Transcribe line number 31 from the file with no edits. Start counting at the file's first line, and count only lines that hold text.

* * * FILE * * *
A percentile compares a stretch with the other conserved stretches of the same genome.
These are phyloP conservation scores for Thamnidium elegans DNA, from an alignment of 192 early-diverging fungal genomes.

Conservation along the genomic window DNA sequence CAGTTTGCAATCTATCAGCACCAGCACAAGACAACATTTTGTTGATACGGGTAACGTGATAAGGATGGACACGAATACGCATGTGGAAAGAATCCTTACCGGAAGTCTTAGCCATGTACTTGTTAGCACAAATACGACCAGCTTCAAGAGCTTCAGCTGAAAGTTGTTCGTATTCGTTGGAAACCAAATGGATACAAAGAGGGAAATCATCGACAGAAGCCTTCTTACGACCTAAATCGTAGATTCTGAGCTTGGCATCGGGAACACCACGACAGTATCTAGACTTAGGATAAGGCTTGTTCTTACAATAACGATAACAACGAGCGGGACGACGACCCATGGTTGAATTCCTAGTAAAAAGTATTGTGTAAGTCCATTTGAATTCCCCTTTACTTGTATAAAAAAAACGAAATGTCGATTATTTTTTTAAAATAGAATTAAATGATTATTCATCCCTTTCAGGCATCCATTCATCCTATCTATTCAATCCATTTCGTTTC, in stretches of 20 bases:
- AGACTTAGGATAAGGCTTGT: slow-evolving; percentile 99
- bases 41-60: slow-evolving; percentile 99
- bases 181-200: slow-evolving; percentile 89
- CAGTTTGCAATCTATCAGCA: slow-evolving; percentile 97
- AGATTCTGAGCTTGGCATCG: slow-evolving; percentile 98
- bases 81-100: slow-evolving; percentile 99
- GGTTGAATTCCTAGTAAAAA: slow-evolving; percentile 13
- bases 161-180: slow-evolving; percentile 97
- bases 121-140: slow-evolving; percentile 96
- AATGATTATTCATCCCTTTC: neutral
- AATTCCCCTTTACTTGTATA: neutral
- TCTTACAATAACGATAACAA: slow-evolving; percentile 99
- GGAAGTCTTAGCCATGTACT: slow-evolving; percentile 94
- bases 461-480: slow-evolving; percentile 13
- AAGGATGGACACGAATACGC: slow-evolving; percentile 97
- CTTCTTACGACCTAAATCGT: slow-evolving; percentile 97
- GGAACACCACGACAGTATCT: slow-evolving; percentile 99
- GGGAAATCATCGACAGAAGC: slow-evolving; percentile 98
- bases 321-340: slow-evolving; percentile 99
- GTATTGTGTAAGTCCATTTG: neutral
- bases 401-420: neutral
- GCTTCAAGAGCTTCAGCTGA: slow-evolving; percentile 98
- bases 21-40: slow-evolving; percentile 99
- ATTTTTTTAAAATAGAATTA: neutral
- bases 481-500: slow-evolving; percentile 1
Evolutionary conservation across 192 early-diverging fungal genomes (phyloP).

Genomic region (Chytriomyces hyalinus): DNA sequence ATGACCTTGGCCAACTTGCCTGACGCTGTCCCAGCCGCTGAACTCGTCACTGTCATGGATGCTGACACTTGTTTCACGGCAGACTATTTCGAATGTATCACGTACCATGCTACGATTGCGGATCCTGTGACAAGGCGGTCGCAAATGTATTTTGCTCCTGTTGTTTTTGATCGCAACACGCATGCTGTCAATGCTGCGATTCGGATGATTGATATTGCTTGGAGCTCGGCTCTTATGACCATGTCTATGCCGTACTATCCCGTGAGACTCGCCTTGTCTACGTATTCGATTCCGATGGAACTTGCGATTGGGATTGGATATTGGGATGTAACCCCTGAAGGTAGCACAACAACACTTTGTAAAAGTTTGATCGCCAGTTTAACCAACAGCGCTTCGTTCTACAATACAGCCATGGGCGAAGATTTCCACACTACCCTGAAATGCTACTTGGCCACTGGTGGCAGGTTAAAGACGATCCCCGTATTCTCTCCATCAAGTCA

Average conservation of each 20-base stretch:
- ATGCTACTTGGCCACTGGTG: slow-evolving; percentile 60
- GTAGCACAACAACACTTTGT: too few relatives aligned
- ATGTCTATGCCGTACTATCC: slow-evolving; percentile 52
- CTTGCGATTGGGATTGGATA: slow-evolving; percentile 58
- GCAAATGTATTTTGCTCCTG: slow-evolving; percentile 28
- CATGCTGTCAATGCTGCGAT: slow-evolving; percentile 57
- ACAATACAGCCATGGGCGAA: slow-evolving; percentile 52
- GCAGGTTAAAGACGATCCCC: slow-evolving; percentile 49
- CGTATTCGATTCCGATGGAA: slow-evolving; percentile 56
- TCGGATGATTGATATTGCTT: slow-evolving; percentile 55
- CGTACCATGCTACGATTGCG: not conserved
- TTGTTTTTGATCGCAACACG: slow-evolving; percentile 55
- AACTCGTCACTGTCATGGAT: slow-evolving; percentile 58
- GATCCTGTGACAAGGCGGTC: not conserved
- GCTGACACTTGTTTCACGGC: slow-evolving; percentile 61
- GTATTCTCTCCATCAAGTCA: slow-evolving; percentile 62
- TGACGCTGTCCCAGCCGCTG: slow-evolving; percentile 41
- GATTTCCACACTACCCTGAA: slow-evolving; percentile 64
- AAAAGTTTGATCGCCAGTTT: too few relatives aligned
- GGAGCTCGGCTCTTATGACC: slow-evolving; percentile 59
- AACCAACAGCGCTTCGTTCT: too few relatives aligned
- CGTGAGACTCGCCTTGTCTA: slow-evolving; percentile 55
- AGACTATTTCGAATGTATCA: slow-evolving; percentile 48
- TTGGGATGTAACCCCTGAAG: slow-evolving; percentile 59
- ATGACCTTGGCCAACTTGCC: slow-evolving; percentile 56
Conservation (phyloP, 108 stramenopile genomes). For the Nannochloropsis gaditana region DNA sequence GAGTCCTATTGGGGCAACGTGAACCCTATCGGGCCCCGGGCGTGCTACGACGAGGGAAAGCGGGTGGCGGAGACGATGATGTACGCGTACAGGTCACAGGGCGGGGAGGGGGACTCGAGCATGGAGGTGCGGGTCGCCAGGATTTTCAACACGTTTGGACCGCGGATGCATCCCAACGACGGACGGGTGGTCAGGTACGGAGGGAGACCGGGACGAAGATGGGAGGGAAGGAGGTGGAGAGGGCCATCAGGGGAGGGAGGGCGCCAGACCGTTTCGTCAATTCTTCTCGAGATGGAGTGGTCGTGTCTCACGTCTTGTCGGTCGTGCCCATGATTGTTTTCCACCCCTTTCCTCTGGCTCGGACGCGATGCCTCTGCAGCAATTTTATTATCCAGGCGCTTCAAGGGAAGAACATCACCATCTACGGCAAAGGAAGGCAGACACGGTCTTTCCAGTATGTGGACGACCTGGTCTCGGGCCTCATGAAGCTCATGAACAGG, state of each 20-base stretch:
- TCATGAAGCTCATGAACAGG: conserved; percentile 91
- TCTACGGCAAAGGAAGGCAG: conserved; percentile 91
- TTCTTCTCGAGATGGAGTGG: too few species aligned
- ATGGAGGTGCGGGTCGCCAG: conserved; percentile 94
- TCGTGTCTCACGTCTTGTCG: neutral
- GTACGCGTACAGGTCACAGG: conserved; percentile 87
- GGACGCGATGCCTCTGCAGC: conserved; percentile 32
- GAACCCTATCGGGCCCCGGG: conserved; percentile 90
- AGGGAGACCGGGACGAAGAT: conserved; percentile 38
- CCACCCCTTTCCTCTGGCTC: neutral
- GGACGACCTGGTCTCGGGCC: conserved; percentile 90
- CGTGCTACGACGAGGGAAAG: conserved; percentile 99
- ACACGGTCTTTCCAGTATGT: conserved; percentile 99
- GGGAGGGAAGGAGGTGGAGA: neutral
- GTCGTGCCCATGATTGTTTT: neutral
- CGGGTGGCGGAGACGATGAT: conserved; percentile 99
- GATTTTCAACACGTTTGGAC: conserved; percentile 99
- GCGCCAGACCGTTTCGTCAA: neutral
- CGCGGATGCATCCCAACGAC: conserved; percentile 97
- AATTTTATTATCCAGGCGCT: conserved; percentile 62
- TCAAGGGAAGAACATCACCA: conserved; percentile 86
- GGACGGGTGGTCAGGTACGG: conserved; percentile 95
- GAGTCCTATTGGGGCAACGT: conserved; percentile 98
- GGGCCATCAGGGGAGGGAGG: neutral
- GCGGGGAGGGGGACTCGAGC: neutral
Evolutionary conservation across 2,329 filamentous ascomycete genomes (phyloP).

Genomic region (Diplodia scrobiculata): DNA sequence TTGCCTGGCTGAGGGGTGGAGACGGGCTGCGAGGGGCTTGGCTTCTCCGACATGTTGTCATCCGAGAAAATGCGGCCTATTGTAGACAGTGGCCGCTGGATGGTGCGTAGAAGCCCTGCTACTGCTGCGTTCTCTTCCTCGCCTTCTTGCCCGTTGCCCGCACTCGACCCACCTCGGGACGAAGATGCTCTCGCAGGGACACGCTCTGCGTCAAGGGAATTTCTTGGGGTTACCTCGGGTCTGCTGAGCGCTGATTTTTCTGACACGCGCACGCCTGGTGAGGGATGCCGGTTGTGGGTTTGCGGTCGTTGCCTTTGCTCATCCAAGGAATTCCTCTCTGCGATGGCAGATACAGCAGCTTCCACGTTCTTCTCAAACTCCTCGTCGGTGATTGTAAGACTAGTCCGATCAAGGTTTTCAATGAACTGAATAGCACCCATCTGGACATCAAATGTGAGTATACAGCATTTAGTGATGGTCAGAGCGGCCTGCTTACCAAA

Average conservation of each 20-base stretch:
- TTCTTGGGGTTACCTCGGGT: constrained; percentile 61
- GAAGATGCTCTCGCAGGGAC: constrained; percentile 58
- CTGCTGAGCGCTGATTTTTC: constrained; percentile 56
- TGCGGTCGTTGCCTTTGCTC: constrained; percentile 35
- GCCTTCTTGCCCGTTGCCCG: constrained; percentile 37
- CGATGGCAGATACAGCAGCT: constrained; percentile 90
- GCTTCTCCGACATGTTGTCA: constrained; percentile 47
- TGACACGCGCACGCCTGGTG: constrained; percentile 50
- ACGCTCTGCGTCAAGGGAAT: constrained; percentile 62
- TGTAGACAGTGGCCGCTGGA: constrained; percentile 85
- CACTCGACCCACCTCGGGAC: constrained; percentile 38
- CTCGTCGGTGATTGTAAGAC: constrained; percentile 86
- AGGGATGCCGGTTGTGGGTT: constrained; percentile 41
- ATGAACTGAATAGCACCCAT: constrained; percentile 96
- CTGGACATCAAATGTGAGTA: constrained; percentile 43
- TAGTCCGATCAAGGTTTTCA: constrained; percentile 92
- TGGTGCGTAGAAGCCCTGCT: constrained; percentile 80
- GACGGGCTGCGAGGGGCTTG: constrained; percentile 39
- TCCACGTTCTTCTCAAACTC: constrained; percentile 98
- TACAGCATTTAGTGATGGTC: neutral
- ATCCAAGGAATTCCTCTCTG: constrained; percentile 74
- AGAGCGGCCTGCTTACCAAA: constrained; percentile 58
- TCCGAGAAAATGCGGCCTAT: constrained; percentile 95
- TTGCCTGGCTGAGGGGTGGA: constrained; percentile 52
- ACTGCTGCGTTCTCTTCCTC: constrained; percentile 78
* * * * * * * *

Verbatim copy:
Average conservation of each 20-base stretch: